Adweek.com has recently presented the findings from Pixability and Omnicom Media Group Proprietary’s Olympic Survey, compiled earlier this month. With video analytics from Pixability, and social media impact measurements from OMG, it’s a brilliant insight into the ins and outs of media consumption throughout a worldwide event as influential as the Olympic games.
The analysis included sixteen worldwide Olympic sponsors, including Atos, Bridgestone, Coca Cola, Dow, GE, McDonald’s, Omega, P&G, Panasonic, Samsung, and Visa. Non-sponsor brands that were analysed included Pepsi, TAG Heuer, Sony and American Express, among others.
This is where marketers and advertisers should be taking notes. If you know who did it right and how they did it – in arguably the world’s most popular global event – then you’ll be a far sight closer to getting it right yourself. As OMG’s Darrel Jursa stated; “It makes sense for marketers and advertisers to understand the existing drumbeat of discussion around an event like the Olympics, even if it has nothing to do with a brand.”
The eleven sponsors attracted 140 million views across their YouTube pages during the Olympics, more than doubling the amount they had before the games. The most talked about athlete (by a long shot) was 800m freestyle winner Katie Ledecky, followed by fellow swimmer Adam Peaty, 400m record-holder Wayde van Neikerk, and, of course, Michael Phelps.
‘Olympic culture’ dominated as the main topic of conversation throughout the games, maintaining a significant lead over related topics such as Olympic sports, Olympic issues, and Olympic sponsor brands. People aren’t focused on the sport as much as they’re focused on other social aspects of the games – which isn’t such a surprise when you consider the incredible plethora of cultures that are merging in one place.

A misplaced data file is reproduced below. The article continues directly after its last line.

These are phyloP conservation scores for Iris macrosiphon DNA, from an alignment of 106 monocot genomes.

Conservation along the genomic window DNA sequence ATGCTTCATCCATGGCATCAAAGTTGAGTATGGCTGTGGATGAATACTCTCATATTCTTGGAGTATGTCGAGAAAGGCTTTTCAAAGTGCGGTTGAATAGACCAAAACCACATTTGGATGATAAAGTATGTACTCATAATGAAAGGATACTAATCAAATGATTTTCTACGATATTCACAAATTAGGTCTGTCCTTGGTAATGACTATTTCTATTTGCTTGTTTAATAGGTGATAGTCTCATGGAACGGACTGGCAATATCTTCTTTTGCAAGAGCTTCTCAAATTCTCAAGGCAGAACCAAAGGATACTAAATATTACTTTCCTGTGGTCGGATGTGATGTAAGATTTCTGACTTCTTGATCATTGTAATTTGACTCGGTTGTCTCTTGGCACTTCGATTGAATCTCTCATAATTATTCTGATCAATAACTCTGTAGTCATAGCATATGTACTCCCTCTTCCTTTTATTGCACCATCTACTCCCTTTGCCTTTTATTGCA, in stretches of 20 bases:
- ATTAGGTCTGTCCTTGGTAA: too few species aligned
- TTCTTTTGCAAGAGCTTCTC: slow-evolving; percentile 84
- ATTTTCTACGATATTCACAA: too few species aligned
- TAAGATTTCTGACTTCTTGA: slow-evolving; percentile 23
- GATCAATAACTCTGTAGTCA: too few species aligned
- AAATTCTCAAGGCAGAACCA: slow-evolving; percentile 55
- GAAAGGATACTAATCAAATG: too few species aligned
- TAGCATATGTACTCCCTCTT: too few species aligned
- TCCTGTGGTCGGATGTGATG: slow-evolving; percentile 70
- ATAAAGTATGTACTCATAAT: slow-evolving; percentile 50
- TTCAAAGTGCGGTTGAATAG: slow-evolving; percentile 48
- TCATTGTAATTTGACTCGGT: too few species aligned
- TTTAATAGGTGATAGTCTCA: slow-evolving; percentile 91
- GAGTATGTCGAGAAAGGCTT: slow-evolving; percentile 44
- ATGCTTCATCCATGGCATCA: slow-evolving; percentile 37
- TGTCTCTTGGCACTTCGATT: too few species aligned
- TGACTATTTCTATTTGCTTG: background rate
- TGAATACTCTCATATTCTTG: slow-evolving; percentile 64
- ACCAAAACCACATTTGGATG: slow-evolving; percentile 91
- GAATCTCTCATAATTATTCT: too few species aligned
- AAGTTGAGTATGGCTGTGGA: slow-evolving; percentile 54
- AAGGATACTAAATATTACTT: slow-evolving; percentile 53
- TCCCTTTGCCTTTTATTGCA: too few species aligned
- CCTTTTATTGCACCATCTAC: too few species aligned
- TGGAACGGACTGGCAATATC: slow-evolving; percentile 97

The company who scored the top spot on the podium this year was Omega. They dominated the attention received on Facebook throughout the games, with a 28% share of Olympics-related interactions. This is particularly noteworthy considering brand giants Samsung and McDonald’s only managed to garner an 8% share rate each.
This year also brought the highest number of openly LGBT athletes competing in the games, which also meant the largest amount of mentions – around 245,600 of them, actually. Hashtags such as #LoveWins and #NoH8 were the main features of related posts.
Facebook has proved once again that it’s still the best place to put your money if you’re looking to attract an audience, with the highest number (24.6%) of followers using the platform before Twitter (13.1%) and YouTube (11%).
Have a look at Adweek’s complete infograph here for more: